Preview: UFC 259 Main Card - Blachowicz vs. Adesanya

By: Tom Feely
Mar 5, 2021

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This is about as good as it gets for an Ultimate Fighting Championship event. A loaded set of prelims gives way to this main card that simply does not have room for any of the excellent fights dotting the undercard. The top three fights at UFC 259 on Saturday feature five belts across four champions. Middleweight champion Israel Adesanya moves up to light heavyweight and challenges Jan Blachowicz in a fascinating title fight; double-champion Amanda Nunes looks to continue to build her legacy against Megan Anderson; and the bantamweight title fight between Petr Yan and Aljamain Sterling might be the most interesting fight of them all. Even the non-title fights are excellent, as Islam Makhachev finally gets a tough test against Drew Dober and former light heavyweight title challenger Thiago Santos looks to get back on track against Aleksandar Rakic. If all these fights make it to the cage, this is a clear frontrunner for Event of the Year.

UFC Light Heavyweight Championship

C | Jan Blachowicz (27-8, 10-5 UFC) vs. C | Israel Adesanya (20-0, 9-0 UFC)

ODDS: Adesanya (-230), Blachowicz (+190)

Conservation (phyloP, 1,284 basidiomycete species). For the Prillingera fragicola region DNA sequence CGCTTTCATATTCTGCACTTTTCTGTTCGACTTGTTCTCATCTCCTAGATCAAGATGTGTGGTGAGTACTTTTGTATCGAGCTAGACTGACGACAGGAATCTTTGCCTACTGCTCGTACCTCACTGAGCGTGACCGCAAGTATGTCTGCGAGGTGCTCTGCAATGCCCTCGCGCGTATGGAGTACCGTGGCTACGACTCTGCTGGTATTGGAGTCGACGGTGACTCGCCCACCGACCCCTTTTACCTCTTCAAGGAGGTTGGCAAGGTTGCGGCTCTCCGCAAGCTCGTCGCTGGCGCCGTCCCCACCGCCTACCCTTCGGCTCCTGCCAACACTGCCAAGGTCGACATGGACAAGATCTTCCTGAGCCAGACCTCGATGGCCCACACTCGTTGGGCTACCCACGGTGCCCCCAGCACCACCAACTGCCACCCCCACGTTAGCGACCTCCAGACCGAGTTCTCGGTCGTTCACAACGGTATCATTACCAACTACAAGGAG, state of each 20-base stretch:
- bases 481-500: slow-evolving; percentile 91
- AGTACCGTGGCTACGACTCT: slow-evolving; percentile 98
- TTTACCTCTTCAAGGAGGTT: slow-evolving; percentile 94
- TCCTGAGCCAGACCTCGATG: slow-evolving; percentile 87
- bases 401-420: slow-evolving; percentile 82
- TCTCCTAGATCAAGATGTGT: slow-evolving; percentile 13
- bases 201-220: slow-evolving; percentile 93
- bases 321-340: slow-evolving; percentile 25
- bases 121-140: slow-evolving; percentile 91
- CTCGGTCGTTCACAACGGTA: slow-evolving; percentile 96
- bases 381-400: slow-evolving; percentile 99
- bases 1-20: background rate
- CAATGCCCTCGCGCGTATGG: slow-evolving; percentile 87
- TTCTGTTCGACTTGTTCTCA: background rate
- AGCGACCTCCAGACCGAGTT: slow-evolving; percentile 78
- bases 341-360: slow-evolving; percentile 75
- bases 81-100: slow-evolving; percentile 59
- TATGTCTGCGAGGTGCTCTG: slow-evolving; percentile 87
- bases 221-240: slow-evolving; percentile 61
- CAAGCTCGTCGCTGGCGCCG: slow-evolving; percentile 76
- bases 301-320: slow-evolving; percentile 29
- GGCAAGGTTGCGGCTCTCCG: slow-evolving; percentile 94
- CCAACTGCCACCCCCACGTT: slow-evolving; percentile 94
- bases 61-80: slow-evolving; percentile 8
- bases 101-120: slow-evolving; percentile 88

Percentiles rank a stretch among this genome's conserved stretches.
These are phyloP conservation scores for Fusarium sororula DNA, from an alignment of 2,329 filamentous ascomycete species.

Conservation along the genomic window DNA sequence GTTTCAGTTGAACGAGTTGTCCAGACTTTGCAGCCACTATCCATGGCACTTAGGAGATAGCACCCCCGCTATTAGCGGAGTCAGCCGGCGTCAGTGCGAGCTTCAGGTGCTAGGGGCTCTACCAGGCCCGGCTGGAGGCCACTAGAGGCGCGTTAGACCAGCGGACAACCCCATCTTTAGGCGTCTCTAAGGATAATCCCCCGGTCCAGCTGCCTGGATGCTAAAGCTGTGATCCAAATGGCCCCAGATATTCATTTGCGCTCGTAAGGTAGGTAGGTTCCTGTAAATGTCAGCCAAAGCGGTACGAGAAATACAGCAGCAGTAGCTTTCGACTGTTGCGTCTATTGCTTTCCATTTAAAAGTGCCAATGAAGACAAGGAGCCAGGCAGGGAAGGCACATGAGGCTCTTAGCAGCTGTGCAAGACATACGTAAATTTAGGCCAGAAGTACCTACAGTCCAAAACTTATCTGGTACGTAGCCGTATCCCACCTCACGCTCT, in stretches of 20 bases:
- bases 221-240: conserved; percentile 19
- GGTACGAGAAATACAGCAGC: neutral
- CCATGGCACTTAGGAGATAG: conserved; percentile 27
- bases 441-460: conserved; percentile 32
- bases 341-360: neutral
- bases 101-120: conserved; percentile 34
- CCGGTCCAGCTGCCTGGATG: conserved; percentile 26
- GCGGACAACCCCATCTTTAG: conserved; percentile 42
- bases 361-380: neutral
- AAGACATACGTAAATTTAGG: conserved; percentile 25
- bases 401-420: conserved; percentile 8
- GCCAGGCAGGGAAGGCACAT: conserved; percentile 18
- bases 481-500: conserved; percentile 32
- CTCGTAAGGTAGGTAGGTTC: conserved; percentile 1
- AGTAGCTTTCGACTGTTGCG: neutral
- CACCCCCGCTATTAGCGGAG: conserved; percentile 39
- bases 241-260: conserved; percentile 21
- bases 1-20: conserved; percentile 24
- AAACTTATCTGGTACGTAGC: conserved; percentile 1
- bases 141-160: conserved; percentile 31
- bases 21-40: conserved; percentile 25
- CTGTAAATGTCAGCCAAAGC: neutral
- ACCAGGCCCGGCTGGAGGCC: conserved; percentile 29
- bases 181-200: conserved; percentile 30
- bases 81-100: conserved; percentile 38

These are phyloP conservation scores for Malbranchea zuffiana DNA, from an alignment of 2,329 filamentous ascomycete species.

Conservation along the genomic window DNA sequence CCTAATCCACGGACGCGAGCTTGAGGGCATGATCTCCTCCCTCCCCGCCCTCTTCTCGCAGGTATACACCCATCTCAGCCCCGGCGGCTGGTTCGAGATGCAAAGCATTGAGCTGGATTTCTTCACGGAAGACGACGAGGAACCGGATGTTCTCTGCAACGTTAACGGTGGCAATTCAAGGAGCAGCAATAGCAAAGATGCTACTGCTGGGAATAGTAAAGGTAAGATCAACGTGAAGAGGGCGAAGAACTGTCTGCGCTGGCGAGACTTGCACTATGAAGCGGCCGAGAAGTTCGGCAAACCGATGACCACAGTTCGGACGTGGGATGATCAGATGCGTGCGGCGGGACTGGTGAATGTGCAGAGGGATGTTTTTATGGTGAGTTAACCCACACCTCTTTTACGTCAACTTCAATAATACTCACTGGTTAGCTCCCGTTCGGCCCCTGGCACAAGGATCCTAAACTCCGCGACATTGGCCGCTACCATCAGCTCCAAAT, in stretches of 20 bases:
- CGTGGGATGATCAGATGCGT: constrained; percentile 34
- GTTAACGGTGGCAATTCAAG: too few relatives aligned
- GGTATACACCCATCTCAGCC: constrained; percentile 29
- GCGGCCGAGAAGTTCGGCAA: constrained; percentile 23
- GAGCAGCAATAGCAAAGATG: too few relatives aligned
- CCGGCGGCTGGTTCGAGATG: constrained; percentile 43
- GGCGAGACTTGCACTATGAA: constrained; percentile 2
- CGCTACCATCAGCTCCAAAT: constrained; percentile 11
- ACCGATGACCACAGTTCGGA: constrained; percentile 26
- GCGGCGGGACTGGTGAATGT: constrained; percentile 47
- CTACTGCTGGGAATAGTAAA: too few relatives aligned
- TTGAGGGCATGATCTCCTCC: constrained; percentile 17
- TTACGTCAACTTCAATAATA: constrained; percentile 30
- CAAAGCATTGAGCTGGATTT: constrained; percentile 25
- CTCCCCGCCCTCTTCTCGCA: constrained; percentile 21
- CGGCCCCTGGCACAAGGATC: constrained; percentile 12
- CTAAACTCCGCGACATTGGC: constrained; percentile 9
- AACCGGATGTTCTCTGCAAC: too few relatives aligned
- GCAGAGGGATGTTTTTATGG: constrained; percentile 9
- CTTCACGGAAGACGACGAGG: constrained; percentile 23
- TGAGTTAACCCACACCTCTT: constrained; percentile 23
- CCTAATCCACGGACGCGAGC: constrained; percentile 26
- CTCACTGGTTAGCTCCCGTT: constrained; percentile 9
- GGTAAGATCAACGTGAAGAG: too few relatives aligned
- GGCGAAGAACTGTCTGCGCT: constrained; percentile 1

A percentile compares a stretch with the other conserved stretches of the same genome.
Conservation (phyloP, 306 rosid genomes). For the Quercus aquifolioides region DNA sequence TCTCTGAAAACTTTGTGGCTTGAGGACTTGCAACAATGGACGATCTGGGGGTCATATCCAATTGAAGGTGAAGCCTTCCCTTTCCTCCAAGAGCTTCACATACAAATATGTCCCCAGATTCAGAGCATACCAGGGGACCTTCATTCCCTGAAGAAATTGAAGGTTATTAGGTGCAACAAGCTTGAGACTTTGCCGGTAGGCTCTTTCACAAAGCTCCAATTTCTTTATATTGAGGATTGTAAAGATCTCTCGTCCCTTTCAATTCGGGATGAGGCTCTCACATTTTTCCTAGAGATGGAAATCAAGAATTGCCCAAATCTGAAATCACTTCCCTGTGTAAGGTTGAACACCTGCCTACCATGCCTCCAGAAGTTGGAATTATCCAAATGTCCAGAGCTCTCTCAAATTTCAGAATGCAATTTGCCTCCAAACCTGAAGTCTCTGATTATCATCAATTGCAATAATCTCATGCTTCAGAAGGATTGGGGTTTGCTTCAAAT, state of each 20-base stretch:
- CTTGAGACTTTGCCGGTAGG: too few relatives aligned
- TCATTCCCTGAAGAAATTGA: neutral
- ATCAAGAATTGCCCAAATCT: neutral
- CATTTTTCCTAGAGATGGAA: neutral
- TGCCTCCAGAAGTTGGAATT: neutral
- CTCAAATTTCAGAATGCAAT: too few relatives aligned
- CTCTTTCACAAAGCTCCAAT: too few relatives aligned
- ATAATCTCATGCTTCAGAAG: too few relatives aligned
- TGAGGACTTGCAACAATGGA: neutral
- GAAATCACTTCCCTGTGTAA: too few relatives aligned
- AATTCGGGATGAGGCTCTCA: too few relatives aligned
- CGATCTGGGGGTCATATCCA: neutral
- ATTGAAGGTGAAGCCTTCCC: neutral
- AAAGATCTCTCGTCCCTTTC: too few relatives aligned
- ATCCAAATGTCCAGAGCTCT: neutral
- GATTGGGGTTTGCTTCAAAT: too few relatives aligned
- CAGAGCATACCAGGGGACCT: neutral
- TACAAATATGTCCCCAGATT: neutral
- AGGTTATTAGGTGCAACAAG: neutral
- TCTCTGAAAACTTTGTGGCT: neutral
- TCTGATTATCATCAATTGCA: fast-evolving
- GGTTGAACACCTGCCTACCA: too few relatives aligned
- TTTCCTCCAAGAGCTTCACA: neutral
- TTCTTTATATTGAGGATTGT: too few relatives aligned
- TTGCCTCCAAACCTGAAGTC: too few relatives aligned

It feels like Adesanya has been entrenched as the middleweight champion and one of the best fighters in the world for a while now, but it is worth remembering that his UFC debut came just a shade over three years ago. Adesanya came over from kickboxing as an obvious talent with star potential, but the thought was that there would be some growing pains. Most of his pre-UFC footage saw him just out-athlete his way out of wrestling and grappling exchanges; even Rob Wilkinson managed to control him for a bit in his UFC debut until Adesanya finally turned things around for a stoppage victory. From there, it became apparent that “The Last Stylebender” was on the phenom track. Within a few months, Adesanya was stifling takedown attempts from well-regarded vets like Brad Tavares and Derek Brunson. By April 2019—just 14 months after his UFC debut—Adesanya won the interim middleweight title in a “Fight of the Year” against Kelvin Gastelum. The following October, he completely outclassed Robert Whittaker to become the undisputed king at 185 pounds and the face of MMA in the Oceanic region. Up to that point, Adesanya’s career had been seven fights and 20 months of absolute transcendence, which gave way to a strange 2020 campaign. His March title defense over Yoel Romero remains baffling, to say the least. Adesanya specifically called for Romero as an opponent during a time when there was no obvious healthy contender, so the thought was that he had some sort of impressive strategy up his sleeve. Instead, Adesanya seemed cowed by the danger that Romero brings to the table, resulting in an interminable slog of a fight that he was lucky to win. His September match against Paulo Costa figured to be a much more exciting challenge, but whether it was Adesanya’s skill or the intensely homoerotic build to the fight, Costa was shockingly passive on his way to a one-sided loss. With no next great challenger on the horizon, Adesanya now sets his sights on the light heavyweight title, whether it is the desire for a new challenge or some sort of long game stemming from his social media feud with former 205-pound king Jon Jones. Once again, Blachowicz is in position to ruin someone else’s best-laid plans.